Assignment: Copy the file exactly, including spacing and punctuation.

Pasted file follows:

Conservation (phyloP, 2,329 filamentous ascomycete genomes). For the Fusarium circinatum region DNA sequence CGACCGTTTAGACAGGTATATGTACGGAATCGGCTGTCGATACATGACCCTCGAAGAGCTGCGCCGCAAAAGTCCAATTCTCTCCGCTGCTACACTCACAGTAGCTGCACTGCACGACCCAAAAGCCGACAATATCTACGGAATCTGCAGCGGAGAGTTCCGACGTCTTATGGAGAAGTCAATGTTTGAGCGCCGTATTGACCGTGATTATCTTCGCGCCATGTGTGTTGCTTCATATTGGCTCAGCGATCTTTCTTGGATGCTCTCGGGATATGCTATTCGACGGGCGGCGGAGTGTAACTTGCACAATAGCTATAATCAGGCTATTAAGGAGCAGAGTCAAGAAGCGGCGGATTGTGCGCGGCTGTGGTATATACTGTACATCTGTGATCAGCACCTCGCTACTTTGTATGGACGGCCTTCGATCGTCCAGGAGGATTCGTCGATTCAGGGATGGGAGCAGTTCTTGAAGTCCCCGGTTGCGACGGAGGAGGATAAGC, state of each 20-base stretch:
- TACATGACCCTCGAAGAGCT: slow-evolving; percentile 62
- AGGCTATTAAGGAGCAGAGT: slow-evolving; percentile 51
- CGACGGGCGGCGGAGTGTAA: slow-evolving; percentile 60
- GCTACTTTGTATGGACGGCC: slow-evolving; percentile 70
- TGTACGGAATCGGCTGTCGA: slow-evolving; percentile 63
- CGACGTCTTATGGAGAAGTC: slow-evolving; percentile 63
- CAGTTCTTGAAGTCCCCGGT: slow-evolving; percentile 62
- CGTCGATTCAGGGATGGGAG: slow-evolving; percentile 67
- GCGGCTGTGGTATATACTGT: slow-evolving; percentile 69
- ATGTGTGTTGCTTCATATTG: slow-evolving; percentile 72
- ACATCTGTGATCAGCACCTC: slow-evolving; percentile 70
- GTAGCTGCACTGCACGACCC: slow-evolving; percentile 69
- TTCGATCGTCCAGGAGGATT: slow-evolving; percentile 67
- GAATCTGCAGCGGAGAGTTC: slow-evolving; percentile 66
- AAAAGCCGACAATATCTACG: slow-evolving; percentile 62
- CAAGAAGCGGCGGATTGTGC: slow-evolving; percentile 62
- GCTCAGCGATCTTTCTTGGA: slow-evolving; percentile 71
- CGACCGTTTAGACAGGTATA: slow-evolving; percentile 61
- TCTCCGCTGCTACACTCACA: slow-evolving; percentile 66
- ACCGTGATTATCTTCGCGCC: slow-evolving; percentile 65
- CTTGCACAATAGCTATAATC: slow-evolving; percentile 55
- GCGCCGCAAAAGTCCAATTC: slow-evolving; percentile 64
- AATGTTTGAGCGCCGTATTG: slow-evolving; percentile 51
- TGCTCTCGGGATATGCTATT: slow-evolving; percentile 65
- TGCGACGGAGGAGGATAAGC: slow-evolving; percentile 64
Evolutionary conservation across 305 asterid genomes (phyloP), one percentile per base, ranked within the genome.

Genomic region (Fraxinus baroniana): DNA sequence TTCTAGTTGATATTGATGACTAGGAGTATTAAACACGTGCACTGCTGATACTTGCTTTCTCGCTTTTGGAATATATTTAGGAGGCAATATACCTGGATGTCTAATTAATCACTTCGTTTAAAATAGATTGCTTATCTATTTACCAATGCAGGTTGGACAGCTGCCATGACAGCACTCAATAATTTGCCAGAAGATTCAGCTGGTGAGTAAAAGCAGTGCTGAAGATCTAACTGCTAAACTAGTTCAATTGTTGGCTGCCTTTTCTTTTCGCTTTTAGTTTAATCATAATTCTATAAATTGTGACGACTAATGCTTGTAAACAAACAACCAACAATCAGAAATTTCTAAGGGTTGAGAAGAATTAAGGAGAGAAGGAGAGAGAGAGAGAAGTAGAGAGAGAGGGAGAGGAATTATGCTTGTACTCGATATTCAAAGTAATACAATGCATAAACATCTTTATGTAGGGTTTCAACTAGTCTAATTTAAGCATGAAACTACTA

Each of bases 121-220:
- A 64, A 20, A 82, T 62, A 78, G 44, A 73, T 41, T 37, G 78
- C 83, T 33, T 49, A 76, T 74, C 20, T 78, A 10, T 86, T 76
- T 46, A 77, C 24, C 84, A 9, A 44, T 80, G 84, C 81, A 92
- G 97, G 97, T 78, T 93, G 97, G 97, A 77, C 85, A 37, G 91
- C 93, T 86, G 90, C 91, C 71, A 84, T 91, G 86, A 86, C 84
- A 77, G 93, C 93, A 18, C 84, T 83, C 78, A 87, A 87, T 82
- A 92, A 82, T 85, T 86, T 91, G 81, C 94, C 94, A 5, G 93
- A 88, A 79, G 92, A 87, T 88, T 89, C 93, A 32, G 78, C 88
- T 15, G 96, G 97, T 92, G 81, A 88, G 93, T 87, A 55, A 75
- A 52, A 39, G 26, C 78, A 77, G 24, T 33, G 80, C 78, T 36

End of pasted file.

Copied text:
Conservation (phyloP, 2,329 filamentous ascomycete genomes). For the Fusarium circinatum region DNA sequence CGACCGTTTAGACAGGTATATGTACGGAATCGGCTGTCGATACATGACCCTCGAAGAGCTGCGCCGCAAAAGTCCAATTCTCTCCGCTGCTACACTCACAGTAGCTGCACTGCACGACCCAAAAGCCGACAATATCTACGGAATCTGCAGCGGAGAGTTCCGACGTCTTATGGAGAAGTCAATGTTTGAGCGCCGTATTGACCGTGATTATCTTCGCGCCATGTGTGTTGCTTCATATTGGCTCAGCGATCTTTCTTGGATGCTCTCGGGATATGCTATTCGACGGGCGGCGGAGTGTAACTTGCACAATAGCTATAATCAGGCTATTAAGGAGCAGAGTCAAGAAGCGGCGGATTGTGCGCGGCTGTGGTATATACTGTACATCTGTGATCAGCACCTCGCTACTTTGTATGGACGGCCTTCGATCGTCCAGGAGGATTCGTCGATTCAGGGATGGGAGCAGTTCTTGAAGTCCCCGGTTGCGACGGAGGAGGATAAGC, state of each 20-base stretch:
- TACATGACCCTCGAAGAGCT: slow-evolving; percentile 62
- AGGCTATTAAGGAGCAGAGT: slow-evolving; percentile 51
- CGACGGGCGGCGGAGTGTAA: slow-evolving; percentile 60
- GCTACTTTGTATGGACGGCC: slow-evolving; percentile 70
- TGTACGGAATCGGCTGTCGA: slow-evolving; percentile 63
- CGACGTCTTATGGAGAAGTC: slow-evolving; percentile 63
- CAGTTCTTGAAGTCCCCGGT: slow-evolving; percentile 62
- CGTCGATTCAGGGATGGGAG: slow-evolving; percentile 67
- GCGGCTGTGGTATATACTGT: slow-evolving; percentile 69
- ATGTGTGTTGCTTCATATTG: slow-evolving; percentile 72
- ACATCTGTGATCAGCACCTC: slow-evolving; percentile 70
- GTAGCTGCACTGCACGACCC: slow-evolving; percentile 69
- TTCGATCGTCCAGGAGGATT: slow-evolving; percentile 67
- GAATCTGCAGCGGAGAGTTC: slow-evolving; percentile 66
- AAAAGCCGACAATATCTACG: slow-evolving; percentile 62
- CAAGAAGCGGCGGATTGTGC: slow-evolving; percentile 62
- GCTCAGCGATCTTTCTTGGA: slow-evolving; percentile 71
- CGACCGTTTAGACAGGTATA: slow-evolving; percentile 61
- TCTCCGCTGCTACACTCACA: slow-evolving; percentile 66
- ACCGTGATTATCTTCGCGCC: slow-evolving; percentile 65
- CTTGCACAATAGCTATAATC: slow-evolving; percentile 55
- GCGCCGCAAAAGTCCAATTC: slow-evolving; percentile 64
- AATGTTTGAGCGCCGTATTG: slow-evolving; percentile 51
- TGCTCTCGGGATATGCTATT: slow-evolving; percentile 65
- TGCGACGGAGGAGGATAAGC: slow-evolving; percentile 64
Evolutionary conservation across 305 asterid genomes (phyloP), one percentile per base, ranked within the genome.

Genomic region (Fraxinus baroniana): DNA sequence TTCTAGTTGATATTGATGACTAGGAGTATTAAACACGTGCACTGCTGATACTTGCTTTCTCGCTTTTGGAATATATTTAGGAGGCAATATACCTGGATGTCTAATTAATCACTTCGTTTAAAATAGATTGCTTATCTATTTACCAATGCAGGTTGGACAGCTGCCATGACAGCACTCAATAATTTGCCAGAAGATTCAGCTGGTGAGTAAAAGCAGTGCTGAAGATCTAACTGCTAAACTAGTTCAATTGTTGGCTGCCTTTTCTTTTCGCTTTTAGTTTAATCATAATTCTATAAATTGTGACGACTAATGCTTGTAAACAAACAACCAACAATCAGAAATTTCTAAGGGTTGAGAAGAATTAAGGAGAGAAGGAGAGAGAGAGAGAAGTAGAGAGAGAGGGAGAGGAATTATGCTTGTACTCGATATTCAAAGTAATACAATGCATAAACATCTTTATGTAGGGTTTCAACTAGTCTAATTTAAGCATGAAACTACTA

Each of bases 121-220:
- A 64, A 20, A 82, T 62, A 78, G 44, A 73, T 41, T 37, G 78
- C 83, T 33, T 49, A 76, T 74, C 20, T 78, A 10, T 86, T 76
- T 46, A 77, C 24, C 84, A 9, A 44, T 80, G 84, C 81, A 92
- G 97, G 97, T 78, T 93, G 97, G 97, A 77, C 85, A 37, G 91
- C 93, T 86, G 90, C 91, C 71, A 84, T 91, G 86, A 86, C 84
- A 77, G 93, C 93, A 18, C 84, T 83, C 78, A 87, A 87, T 82
- A 92, A 82, T 85, T 86, T 91, G 81, C 94, C 94, A 5, G 93
- A 88, A 79, G 92, A 87, T 88, T 89, C 93, A 32, G 78, C 88
- T 15, G 96, G 97, T 92, G 81, A 88, G 93, T 87, A 55, A 75
- A 52, A 39, G 26, C 78, A 77, G 24, T 33, G 80, C 78, T 36